The art of tattooing
By the end of the century, tattooing will be a global business, with tattoo artists from all over the world collaborating to create stunning designs for everyone from the head of the household to the president of the United States.
But for some of us, it’s a career that just doesn’t have a lot of prospects.
When I was in high school, the biggest tattoo I ever got was for a tattoo of the word ‘J’ in an English accent, and I never got a tattoo.
I wanted to be an artist, but I wasn’t sure I was ready for that.
It wasn’t until I was 25 that I realised I had a tattoo on my forearm that was actually my parents name.
I was a bit ashamed of my choice, but also excited to get it out in public.
I went to my GP and was told I had the most perfect tattoo I had ever seen.
The doctor said I could start to get a job, and he offered to pay for it.
I’m so grateful to him for that, and that was that.
The tattoo that I got in my arms was for my father, who passed away a few years ago.
He had a small piece of paper that said: Dad, I am so proud of you.
I would love to see you one day.
The tattoo is very simple: he has a large ‘J’, in an old-fashioned, red-and-white colour, on his left forearm.
It’s called the tattoo of an ancestor.
“It’s not just the tattoos that matter; the people who know you and the stories you tell.
You’re not just a tattoo, you’re a storyteller,” says Mark Kiely, who has tattooed himself to be part of a global community of artists.
“There’s an emotional connection to them that’s so strong, that it’s hard to explain.”
“I have a story.
I have an idea.
I’ve made a commitment to my tattoos to make it better, to do more, and to tell a story that resonates with everyone who has ever heard of me.”
The reason for that commitment is a story Kieley and his fellow tattoo artists tell.
Kielyn and his partner, John, are both tattooists, and both have been inspired by their own lives to tell stories that speak to people who have lost loved ones.
“We don’t want our stories to just be tattoos.
We want to create a world where people are better off for it,” says Kieyl.
“We want to show people that if you lose someone, you can come back.
We think that people deserve to be able to get back to their loved ones, and we want to do that in their honour.”
In the early days of tattooed life, Kielys and his partners worked in their local tattoo shop, tattoo parlour, or in the basement of the family home, where they would find people who wanted to do the work they did for a living.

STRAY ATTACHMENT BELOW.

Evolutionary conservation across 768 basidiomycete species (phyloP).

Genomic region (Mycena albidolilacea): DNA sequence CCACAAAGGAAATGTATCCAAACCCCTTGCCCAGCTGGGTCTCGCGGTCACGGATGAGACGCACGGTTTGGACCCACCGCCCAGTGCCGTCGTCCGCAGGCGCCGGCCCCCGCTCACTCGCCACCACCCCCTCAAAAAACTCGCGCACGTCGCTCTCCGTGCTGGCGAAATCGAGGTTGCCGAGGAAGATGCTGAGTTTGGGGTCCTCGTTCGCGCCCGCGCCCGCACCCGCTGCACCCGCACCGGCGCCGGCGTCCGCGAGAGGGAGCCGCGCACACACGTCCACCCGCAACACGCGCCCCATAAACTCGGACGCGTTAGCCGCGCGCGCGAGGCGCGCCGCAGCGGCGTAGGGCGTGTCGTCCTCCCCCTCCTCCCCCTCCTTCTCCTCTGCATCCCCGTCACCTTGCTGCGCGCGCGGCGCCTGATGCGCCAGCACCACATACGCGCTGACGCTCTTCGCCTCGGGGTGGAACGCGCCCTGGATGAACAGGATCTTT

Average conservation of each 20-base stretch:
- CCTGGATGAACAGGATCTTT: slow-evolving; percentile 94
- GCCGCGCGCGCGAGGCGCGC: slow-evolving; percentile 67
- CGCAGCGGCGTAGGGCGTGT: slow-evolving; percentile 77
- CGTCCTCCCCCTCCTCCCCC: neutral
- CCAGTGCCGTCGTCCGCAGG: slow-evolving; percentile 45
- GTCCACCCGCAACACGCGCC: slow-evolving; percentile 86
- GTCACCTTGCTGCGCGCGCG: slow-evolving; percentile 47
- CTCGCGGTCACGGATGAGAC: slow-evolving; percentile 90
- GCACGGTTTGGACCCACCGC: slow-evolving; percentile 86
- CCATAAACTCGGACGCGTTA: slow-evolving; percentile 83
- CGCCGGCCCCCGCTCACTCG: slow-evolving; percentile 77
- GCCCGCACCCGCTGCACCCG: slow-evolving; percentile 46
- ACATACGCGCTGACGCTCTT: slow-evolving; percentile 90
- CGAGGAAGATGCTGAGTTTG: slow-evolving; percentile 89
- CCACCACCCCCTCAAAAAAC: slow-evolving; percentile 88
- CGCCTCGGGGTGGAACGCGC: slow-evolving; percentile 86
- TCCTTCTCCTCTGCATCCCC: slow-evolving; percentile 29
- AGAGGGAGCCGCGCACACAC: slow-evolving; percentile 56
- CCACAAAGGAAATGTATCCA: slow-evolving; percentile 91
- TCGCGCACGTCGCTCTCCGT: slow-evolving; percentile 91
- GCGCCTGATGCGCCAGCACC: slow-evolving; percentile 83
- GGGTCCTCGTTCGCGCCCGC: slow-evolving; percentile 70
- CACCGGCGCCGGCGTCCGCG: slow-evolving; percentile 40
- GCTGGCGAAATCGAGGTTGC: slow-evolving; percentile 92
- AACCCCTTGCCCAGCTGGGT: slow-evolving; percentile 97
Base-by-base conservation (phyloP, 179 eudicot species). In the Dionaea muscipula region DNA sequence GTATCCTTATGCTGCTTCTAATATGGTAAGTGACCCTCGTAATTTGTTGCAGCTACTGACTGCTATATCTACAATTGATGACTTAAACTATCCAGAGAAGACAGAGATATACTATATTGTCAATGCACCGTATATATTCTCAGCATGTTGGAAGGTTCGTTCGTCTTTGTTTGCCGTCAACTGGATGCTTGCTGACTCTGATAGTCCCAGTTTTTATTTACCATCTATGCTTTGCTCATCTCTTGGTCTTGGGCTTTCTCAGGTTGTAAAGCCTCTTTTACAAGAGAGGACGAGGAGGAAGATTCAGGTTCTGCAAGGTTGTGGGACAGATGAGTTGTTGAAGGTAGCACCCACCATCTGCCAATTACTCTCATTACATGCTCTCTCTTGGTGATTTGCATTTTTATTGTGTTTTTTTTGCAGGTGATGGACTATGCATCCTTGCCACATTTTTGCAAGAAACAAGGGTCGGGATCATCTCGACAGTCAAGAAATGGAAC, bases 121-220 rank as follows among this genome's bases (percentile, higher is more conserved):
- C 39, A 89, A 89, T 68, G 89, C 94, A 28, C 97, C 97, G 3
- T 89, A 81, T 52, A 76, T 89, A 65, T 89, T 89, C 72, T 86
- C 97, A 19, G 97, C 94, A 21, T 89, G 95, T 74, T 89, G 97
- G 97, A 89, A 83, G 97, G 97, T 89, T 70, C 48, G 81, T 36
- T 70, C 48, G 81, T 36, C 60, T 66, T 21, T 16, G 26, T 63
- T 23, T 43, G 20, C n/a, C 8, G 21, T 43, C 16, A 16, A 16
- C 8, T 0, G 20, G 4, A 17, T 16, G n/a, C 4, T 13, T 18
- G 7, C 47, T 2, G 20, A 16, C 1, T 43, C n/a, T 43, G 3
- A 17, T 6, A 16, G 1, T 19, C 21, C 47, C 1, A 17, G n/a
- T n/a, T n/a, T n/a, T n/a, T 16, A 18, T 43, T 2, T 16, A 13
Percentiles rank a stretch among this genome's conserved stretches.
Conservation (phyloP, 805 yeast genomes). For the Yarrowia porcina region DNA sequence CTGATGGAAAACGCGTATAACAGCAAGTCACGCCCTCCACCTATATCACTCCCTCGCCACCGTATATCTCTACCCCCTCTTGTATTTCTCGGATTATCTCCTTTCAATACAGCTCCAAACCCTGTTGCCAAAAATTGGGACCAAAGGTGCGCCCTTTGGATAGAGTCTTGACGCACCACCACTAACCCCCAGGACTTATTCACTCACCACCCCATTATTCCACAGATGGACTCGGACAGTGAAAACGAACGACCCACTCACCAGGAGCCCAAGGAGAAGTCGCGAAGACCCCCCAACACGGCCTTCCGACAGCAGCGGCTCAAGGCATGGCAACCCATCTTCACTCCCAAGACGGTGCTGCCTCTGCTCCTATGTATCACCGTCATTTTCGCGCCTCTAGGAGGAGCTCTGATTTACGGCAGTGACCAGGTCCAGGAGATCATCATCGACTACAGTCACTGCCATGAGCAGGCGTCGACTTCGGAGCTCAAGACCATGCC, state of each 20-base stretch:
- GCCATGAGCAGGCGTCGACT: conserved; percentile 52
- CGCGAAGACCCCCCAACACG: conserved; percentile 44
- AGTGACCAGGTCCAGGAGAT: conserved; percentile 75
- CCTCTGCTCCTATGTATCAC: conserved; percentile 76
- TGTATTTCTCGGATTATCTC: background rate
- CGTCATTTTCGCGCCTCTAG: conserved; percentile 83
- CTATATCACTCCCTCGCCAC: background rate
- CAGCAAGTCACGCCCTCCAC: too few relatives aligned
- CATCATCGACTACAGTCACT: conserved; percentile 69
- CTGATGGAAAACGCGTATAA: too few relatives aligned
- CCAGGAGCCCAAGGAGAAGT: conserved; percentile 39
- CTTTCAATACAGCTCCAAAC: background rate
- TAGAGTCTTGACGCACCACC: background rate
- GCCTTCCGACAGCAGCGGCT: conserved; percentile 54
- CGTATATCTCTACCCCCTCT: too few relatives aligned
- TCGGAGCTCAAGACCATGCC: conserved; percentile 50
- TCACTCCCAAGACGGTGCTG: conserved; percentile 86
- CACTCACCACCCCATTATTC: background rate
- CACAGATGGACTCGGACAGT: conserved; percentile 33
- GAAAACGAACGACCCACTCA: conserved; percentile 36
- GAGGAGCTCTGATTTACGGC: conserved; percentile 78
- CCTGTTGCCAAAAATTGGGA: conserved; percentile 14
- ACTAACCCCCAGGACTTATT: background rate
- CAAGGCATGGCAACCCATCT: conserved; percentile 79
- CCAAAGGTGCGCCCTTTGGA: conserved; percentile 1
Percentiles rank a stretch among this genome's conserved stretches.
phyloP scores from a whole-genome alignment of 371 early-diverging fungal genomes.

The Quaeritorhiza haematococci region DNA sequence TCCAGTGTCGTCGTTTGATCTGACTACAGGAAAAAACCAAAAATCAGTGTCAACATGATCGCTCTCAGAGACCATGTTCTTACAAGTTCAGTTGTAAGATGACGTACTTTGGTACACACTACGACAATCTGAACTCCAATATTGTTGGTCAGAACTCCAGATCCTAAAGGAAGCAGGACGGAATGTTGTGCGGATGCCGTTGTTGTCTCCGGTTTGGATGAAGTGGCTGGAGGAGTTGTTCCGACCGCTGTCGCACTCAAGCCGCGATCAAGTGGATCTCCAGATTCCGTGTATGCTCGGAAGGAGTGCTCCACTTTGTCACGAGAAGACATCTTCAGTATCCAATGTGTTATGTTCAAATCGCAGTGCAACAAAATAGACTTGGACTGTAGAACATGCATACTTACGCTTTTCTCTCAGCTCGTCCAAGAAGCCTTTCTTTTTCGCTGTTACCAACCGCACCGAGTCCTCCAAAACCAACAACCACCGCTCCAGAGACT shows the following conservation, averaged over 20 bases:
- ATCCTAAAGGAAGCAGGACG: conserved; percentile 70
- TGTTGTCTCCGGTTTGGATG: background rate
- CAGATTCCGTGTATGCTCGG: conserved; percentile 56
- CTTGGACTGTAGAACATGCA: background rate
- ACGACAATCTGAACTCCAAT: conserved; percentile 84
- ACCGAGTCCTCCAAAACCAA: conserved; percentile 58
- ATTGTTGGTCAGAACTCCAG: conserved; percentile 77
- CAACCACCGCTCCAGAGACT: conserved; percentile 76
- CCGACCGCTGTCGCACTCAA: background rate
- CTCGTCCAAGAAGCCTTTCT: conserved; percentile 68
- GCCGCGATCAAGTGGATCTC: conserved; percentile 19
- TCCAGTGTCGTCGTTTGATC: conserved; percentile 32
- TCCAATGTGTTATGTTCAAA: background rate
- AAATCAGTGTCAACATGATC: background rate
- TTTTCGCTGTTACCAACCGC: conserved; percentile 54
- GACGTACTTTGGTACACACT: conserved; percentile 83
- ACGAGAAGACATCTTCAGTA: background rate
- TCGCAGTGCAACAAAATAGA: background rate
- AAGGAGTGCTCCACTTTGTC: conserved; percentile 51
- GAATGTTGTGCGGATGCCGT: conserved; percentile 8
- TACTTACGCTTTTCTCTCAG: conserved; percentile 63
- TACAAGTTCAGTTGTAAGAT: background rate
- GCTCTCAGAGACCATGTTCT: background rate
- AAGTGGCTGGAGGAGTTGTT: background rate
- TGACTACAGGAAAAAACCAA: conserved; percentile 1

When they were teenagers, they also worked as part of the Royal Institution of Tattoo and Marine Tattooists, but they were always careful to stay away from the mainstream tattoo scene.
“I’d be in the back and they’d have someone come in with a tattoo and be like, ‘Oh, that’s terrible’, or ‘Oh my god, that was awful’,” recalls Kieleys.
The tattoo shop where Kiellys and his wife would sit down with customers.
As tattoo artists, they were taught to work from a more traditional perspective: they would sit and make notes and make sketches on the customers tattoos, which were usually inked in traditional ink on paper.
“When I started, I didn’t know what to do.
I just sat there and made drawings, and they would all go through the process of coming up with their own words on paper,” Kieys says.
“I’d just be doing a sketch and then the tattooist would come in and say ‘Oh you got this right.'”
But once I started tattooing, it was like the whole tattoo world exploded.
I had to make all the designs myself.
I’d always be making these drawings on paper, but now I had all these people coming in to help me make these designs.
They had to come up with a story to tell, too.
Kiely and his family would come to the tattoo shop every Friday, or even every other Friday, to help with the tattooing.
They’d sit at a table with the customers, and the owner would draw something on the table, and give it to the customer, and then they would give it back to the owner to do another tattoo.
“You have to be so respectful to people that come in, and you can’t be rude to them,” he says.
One day, Kies and his brother, John were walking back from work when they saw